Flowers from the Storm is a very emotional story about a man (Christian Langland) stricken with a catastrophic stroke which leaves him unable to understand or speak, and is committed to a 19th century insane asylum by his family, who thinks he's gone "mad." It's a really compelling story about a man's struggle to recover his health and rebuild his life against overwhelming odds. A romance develops, but that story is (almost) secondary in my opinion. This is Kinsale at her absolute best. Her website indicates that she had a family member suffer a stroke when Kinsale was quite young and it's apparent that Kinsale did a lot of research for this book. The writing and characterization of Christian are so authentic that you develop a great deal of empathy for him to the point where you intensely feel his frustration and despair at being locked inside a body that will not cooperate.
It so happens that the man stricken by the stroke is a Duke and also a brilliant mathematician. In the meantime, Christian's family is trying to have him declared incompetent, permanently committed to the asylum and stripped of his title. A Quaker woman, Maddy, has volunteered to help her cousin who manages what is considered a progressive insane asylum (for the time). Maddy is filling in for her cousin's wife (who was his clerical assistant) who has taken a pregnancy-related leave of absence. Maddy had met the Duke briefly when he and her father presented their mathematical work at a meeting of the Analytical Society and the Duke invited them to dinner at his estate afterward.
During a tour of the asylum, Maddy sees the Duke, who is chained in restraints (due to his violent behavior) and she has what the Quakers call an "Opening," believing she was sent there (by God) to help him. She speaks to him and treats him kindly and for the first time, he calms down. She seems to be the only one he responds to, (probably because she treats him like a human being) and she comes to the conclusion that he is not "mad" but "maddened." Against strong opposition, She requests to be his caretaker. She is the only person who has treated him like a human being rather than an animal and he immediately develops a strong attachment to her.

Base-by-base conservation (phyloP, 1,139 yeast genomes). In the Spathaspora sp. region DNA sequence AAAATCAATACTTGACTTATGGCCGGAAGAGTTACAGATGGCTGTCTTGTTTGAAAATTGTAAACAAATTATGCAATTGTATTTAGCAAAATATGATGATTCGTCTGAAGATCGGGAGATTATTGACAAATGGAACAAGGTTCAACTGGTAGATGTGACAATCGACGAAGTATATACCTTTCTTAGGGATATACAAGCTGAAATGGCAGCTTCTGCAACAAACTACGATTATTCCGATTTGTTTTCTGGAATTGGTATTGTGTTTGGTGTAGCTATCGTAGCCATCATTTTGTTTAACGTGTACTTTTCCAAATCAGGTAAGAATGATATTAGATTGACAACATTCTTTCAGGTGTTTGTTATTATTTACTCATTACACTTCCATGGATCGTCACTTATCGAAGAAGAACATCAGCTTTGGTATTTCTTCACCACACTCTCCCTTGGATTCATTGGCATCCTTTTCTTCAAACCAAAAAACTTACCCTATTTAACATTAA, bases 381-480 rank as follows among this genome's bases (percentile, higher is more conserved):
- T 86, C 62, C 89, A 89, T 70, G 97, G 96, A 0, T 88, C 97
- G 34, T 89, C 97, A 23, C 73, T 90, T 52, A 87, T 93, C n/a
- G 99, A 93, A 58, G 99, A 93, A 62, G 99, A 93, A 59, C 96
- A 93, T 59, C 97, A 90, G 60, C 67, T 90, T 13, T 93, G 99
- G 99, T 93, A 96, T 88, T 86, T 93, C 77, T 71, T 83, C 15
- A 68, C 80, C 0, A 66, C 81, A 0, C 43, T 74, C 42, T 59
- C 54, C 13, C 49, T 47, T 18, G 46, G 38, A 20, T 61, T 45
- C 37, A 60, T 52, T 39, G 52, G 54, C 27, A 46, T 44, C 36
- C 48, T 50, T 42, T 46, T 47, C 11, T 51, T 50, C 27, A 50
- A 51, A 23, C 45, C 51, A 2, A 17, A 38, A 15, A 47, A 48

The book is a very emotional read, at times heartbreaking, but outstanding and very compelling. I must say it's not an easy read--the first 100 pages or so were downright painful to read (never cried at the BEGINNING of a book before), but it gets more optimistic after that. However, as the Duke slowly recovers, Maddy becomes more and more critical of him and his lifestyle, which goes against everything Quakers believe. I found Maddy's "holier than thou" attitude a little irritating, however. Maddy and Christian fall in love and Maddy is forced to choose between her religion and Christian. I love the characterization of Christian and his frustration with his life changing illness and struggle to recover.
Definitely a keeper and I'm very picky about what I keep. Even my husband wants to read it now after hearing me rave about it.
One of the best romances I've ever read. Seriously. Very different premise from the usual mamby-pamby feel-good stories. It's a non-stop roller-coaster ride from the first page to the last, a book so good that when reading it for the 5th time I found myself stopping at certain passages and thinking, "Wow, HOW did she write this??"
And the love scenes.... stunning, sexy, and wonderfully different. You won't see any cliches in this book. Christian's and Maddie's story is touching, amusing, heart-wrenching, and just about any other emotion you can imagine. You feel like you're right there through each scene experiencing everything the characters do.